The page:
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For D.G., with love

When Duncan and Guenever understood that Duncan was going to die very soon, they decided to put together a final, glorious performance.  Duncan and Guenever had lived and worked together for as long as they both could remember.  During the olden days they’d co-habituated  with five difficult goats, two catnip crazed but talented cats, and their son Chris in a stone house in a country hamlet.  The early productions took place in woodland clearings on solstice and equinox nights whenever the moon happened to be full.  Duncan’s mysterious pennywhistle compositions mesmerized the gathered crowd of ravens and crows, skunks, foxes, raccoons, deer, bear, and muskrat.  Tacked to the trees were Guenever’s enlarged black and white photographs of humans with cow and pig heads in slinky white cocktail dresses .  With  hemlock sticks and kitchen implements, Chris wagged his tail to the rhythm of his taps on  a collection of pickle jars, tuna fish cans, and an especially resonant empty beer keg.    The goats pranced in ceremonial red and golden cloaks as they acted out strange creation myths they’d helped devise during many late nights, bottles of Pinot Noir, and plot point arguments with the cats.  The cats, who considered themselves creative geniuses,  sat on the sidelines, eying the chipmunks, and purring along with the pennywhistle.

Many years later, Chris bid temporary farewell, and set out for the western territory, beyond Terrier Pass.   Duncan and Guenever  and the two cats drifted to the city.    They were sad to leave the goats behind, but the goats were essentially stick in the muds, and not particularly adventurous.  Oh well, thought Duncan and Guenever, they’d probably drive us crazy with their complaints about the lack of quality grass and the snootiness of city goats.  We’ll come back to visit them on weekends.  The urban productions had some of the same quality of the woodland shows, but with a decidedly different approach.  Instead of creation myths, the cats moved imaginatively  into the future, and began writing  plotless tales about an earth after the nuclear holocaust populated by insects who sipped green tea and told ghost stories in small white plastic houses with picket fences.   Duncan began playing around with electronic gadgets with which to make interesting sounds to add to his pennywhistle tunes.  One morning, Guenever found an old German video camera lying on the sidewalk outside their apartment.  She became obsessed with the metaphor of doors, and began shooting footage of dogs and cats  moving in and out of subway doors, elevator doors, taxi cab doors, and Bloodhound workers emerging from manholes.  The actors were now a motorcycle gang of gray and black squirrels – the cats enjoyed working with them because, unlike the goats, they had no creative aspirations.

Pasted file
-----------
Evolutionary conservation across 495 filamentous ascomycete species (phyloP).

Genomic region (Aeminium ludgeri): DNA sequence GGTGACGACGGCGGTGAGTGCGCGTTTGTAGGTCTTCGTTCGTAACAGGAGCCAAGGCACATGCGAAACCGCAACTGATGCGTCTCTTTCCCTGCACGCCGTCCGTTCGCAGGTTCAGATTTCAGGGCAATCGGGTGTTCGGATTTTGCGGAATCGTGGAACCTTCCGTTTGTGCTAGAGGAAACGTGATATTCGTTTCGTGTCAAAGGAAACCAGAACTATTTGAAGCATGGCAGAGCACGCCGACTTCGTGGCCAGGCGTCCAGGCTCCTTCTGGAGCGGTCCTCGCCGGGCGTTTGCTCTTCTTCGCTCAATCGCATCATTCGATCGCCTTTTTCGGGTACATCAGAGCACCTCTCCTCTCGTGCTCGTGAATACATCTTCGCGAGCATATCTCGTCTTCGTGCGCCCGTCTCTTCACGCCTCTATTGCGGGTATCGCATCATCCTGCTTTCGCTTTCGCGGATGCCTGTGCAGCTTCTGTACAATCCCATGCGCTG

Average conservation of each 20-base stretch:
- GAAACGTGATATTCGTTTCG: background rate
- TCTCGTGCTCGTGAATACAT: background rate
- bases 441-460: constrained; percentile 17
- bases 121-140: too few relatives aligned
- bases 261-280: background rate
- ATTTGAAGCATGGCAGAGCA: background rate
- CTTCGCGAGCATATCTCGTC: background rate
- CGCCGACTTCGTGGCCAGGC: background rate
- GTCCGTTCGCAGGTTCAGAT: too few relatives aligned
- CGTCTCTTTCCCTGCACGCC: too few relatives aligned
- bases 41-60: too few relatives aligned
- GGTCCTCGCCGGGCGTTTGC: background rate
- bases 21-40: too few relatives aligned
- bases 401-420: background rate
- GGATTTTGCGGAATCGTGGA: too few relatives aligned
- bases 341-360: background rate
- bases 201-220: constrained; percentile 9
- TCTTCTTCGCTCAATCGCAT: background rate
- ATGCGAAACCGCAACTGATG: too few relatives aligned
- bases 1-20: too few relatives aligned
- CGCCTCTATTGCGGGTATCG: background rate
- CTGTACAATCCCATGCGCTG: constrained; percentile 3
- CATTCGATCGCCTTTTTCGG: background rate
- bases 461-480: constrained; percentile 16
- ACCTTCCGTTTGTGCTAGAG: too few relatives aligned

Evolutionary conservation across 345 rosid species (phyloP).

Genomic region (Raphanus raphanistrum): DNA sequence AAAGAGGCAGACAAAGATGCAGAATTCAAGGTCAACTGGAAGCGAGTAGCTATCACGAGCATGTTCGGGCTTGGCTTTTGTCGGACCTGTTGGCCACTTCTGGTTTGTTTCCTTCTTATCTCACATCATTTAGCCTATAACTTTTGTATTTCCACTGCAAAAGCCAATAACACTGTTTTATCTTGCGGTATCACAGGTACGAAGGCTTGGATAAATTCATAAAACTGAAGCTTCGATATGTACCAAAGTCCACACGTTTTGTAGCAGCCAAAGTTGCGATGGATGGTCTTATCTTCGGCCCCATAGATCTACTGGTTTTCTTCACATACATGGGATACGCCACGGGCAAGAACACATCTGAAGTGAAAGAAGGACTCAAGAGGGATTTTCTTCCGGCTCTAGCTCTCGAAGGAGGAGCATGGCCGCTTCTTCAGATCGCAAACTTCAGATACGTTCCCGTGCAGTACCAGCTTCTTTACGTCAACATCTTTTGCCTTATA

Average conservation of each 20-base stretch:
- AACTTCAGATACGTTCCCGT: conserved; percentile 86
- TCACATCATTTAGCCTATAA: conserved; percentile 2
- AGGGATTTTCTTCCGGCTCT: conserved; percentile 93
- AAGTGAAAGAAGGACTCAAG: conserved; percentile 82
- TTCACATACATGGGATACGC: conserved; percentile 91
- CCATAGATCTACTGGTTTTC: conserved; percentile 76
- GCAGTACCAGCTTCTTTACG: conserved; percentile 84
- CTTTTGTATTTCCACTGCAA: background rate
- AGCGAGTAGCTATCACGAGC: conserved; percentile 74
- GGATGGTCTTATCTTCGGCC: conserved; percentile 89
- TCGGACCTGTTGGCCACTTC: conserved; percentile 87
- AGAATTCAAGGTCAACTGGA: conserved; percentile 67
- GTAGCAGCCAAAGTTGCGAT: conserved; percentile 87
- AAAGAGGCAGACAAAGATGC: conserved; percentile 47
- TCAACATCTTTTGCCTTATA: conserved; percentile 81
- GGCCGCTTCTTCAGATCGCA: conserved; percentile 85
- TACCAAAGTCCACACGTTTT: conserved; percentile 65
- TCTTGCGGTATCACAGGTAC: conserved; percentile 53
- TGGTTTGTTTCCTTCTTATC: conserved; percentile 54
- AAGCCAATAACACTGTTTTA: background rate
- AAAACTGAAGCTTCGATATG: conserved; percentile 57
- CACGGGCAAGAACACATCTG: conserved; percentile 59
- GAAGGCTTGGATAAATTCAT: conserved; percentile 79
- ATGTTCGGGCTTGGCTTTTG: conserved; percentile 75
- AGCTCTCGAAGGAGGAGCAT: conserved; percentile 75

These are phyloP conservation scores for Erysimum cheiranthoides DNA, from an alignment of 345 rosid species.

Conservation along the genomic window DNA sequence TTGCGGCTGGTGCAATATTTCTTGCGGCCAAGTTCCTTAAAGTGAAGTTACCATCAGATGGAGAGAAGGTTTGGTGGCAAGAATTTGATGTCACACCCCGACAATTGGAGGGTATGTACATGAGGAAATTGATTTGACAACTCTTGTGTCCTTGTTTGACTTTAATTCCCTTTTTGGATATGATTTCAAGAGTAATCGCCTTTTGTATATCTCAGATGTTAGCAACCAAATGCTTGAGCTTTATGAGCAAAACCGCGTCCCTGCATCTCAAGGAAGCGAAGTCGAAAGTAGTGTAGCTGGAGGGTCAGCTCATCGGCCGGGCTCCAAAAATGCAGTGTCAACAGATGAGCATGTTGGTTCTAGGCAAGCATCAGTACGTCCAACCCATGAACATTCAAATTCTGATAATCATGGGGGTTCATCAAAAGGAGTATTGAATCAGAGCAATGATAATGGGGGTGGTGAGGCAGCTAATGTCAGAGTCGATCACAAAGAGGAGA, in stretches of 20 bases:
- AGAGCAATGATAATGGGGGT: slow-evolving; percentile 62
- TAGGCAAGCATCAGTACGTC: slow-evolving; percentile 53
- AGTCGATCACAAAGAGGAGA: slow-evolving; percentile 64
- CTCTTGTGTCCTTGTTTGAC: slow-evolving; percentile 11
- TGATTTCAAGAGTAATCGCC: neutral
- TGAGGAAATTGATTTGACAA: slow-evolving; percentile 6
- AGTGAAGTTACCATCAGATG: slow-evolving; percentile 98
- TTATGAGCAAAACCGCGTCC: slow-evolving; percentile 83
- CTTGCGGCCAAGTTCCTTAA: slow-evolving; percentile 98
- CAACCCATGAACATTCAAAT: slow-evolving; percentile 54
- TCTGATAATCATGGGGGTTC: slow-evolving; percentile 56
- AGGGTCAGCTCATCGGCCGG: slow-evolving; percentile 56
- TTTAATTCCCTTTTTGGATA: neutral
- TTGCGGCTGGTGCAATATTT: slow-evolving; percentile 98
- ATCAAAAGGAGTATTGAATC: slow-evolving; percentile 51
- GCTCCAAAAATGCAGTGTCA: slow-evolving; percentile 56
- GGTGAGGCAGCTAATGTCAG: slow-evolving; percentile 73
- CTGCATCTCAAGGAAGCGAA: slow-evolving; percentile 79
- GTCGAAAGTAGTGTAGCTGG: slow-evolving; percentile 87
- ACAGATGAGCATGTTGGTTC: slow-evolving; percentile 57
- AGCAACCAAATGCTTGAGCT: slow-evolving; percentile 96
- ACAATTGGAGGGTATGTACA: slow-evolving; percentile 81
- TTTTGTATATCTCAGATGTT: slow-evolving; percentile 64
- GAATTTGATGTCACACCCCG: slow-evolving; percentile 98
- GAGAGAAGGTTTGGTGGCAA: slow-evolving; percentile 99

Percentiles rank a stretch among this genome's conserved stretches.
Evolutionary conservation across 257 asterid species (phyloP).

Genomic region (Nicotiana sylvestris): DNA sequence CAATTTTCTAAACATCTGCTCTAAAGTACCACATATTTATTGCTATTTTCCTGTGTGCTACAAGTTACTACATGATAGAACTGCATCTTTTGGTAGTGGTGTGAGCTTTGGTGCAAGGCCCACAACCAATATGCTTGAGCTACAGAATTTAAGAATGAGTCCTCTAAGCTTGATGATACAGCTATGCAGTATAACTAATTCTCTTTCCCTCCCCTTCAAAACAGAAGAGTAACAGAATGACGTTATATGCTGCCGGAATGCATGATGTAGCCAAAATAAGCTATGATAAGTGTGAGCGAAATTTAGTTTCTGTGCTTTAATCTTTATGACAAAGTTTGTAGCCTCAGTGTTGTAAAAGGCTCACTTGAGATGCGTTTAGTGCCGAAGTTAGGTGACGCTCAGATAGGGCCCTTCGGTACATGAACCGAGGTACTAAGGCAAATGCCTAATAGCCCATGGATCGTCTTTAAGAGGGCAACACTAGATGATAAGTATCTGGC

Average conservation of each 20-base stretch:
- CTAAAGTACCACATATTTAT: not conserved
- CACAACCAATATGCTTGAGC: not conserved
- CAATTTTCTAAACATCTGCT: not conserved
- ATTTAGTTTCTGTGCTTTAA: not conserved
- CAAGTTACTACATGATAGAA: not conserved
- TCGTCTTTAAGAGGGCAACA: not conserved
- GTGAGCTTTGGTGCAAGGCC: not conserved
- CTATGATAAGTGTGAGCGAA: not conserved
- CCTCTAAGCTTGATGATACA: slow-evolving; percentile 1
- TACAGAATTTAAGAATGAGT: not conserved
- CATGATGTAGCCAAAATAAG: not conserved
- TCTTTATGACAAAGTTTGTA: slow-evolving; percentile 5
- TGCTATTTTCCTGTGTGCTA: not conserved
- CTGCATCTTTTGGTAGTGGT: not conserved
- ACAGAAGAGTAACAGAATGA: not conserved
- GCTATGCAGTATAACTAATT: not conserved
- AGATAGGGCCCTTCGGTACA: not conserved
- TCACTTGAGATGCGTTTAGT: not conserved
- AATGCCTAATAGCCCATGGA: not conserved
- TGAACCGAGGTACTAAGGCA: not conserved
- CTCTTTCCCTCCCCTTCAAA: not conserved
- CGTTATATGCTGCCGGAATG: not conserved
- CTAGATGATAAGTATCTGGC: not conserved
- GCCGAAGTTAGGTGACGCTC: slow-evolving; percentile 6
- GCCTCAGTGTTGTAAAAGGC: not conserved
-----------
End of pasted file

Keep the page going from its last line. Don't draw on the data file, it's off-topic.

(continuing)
So now, at the end of his long and beautiful life, Duncan and Guenever, Chris and his wife and children, the cats, and all the goats gathered together at the stone house in the country hamlet to make one last moonlit production together.    As in the past, the cats and goats battled over the fine points of a new creation myth, though they didn’t drink as much red wine as they used to, and by midnight they were sound asleep.    The weather was perfect, the audience was ecstatic, the goats were sublime.   According to the articles in the Wild Chronicle the following day, Duncan and Guenever’s show far surpassed the most discerning critics’ expectations.  Guenever realized she had a rough road ahead for awhile, but the spirit of this final production helped ease the pain.   Also, she had a new distraction.  Unfortunately, the goats were very bored and had changed their mind about the prospects of living in the city.  Guenever had  to figure out a kind and gentle way to discourage them.

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A Studio Interview

In Anna Dibble's studio: Kimberly Wang of Eardog Productions
Studio shots, & Pepper, Radar and Theo

About DibbleDog

Dogs, cats, and other animals as metaphors for our nonsensical human condition.
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All art images on this site are exclusively owned by Anna Dibble, and copyrighted. It is strictly against the law to use any of this art work digitally online or in reproduction.